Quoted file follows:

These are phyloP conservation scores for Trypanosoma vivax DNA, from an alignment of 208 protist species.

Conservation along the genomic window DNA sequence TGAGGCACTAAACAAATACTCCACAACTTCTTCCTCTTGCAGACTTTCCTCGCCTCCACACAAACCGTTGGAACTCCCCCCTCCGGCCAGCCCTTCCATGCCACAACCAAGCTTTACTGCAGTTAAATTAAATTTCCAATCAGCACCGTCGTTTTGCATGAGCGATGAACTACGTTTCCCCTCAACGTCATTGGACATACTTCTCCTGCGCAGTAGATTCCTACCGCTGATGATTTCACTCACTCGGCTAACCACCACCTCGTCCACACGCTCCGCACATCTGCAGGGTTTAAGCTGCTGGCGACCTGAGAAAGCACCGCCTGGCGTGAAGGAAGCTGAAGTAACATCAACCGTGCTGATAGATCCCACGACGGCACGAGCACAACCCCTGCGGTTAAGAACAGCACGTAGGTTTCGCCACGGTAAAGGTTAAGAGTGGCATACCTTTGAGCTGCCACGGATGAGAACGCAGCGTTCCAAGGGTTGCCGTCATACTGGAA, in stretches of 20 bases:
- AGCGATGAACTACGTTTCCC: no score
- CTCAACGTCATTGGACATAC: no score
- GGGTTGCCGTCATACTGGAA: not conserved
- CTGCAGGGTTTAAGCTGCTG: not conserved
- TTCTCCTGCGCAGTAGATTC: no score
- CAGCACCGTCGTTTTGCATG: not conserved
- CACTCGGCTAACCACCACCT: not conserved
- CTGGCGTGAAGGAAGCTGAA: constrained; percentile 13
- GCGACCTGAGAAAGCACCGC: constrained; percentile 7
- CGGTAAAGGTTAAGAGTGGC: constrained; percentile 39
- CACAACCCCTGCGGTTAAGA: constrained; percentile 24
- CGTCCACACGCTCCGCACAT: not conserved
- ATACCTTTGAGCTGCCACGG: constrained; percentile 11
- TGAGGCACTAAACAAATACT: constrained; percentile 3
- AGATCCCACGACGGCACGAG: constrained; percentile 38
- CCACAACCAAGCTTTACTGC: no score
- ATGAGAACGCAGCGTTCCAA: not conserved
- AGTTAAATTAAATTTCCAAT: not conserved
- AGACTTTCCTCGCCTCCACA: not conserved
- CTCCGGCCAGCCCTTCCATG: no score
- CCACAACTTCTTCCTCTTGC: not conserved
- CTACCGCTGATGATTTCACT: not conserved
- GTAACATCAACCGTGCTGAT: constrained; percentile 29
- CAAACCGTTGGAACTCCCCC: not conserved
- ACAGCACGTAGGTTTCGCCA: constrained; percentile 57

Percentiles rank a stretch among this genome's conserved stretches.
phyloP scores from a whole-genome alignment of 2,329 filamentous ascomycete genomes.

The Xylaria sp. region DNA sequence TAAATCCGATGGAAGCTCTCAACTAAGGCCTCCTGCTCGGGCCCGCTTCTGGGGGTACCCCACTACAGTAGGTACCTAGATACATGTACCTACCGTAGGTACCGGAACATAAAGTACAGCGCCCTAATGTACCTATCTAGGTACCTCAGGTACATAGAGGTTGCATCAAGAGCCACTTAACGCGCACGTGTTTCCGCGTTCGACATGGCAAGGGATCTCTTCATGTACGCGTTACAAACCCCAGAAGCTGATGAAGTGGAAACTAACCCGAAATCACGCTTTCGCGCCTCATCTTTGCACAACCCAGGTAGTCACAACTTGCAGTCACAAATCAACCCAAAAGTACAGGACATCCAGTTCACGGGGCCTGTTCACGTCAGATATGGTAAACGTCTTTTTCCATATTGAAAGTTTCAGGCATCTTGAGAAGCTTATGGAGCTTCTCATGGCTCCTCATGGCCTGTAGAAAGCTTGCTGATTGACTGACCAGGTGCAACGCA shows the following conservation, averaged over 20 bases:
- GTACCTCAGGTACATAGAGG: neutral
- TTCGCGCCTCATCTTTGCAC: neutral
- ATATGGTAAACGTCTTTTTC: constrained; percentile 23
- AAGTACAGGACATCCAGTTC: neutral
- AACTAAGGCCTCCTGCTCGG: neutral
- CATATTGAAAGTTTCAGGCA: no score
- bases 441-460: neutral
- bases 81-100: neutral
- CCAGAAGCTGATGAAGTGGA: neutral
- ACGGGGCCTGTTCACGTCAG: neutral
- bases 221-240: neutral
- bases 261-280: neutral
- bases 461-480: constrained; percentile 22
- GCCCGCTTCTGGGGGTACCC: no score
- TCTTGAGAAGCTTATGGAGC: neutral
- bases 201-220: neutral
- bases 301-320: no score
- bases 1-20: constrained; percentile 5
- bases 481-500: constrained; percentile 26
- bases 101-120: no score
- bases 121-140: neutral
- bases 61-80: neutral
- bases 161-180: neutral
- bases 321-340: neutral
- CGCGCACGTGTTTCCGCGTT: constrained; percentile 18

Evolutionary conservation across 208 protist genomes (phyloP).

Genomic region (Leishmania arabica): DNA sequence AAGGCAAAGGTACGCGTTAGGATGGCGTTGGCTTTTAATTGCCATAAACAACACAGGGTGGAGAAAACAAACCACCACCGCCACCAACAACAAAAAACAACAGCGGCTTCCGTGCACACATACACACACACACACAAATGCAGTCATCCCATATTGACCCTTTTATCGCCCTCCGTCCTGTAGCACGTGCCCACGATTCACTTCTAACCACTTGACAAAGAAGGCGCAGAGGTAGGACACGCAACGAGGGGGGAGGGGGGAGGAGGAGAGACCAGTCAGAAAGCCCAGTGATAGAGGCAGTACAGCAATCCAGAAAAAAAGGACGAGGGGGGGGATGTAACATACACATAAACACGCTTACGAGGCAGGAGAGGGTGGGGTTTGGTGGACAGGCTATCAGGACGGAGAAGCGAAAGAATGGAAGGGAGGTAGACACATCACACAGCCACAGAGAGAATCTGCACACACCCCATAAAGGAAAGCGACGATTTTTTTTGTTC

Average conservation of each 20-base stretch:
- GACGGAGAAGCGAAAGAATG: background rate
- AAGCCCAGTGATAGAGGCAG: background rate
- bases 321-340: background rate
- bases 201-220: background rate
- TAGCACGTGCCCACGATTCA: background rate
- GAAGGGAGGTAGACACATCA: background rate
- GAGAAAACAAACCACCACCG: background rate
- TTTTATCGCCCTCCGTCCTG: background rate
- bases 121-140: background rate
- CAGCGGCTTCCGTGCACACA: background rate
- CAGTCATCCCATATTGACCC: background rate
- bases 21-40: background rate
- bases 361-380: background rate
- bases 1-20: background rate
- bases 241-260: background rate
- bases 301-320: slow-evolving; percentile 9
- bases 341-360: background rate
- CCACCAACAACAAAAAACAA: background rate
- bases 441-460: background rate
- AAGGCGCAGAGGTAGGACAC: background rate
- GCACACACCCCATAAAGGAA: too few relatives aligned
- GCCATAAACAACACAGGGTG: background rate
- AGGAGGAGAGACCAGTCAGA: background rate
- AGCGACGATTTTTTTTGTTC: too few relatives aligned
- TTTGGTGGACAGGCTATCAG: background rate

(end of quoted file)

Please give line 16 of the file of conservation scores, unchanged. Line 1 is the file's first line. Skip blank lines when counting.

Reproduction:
- TGAGGCACTAAACAAATACT: constrained; percentile 3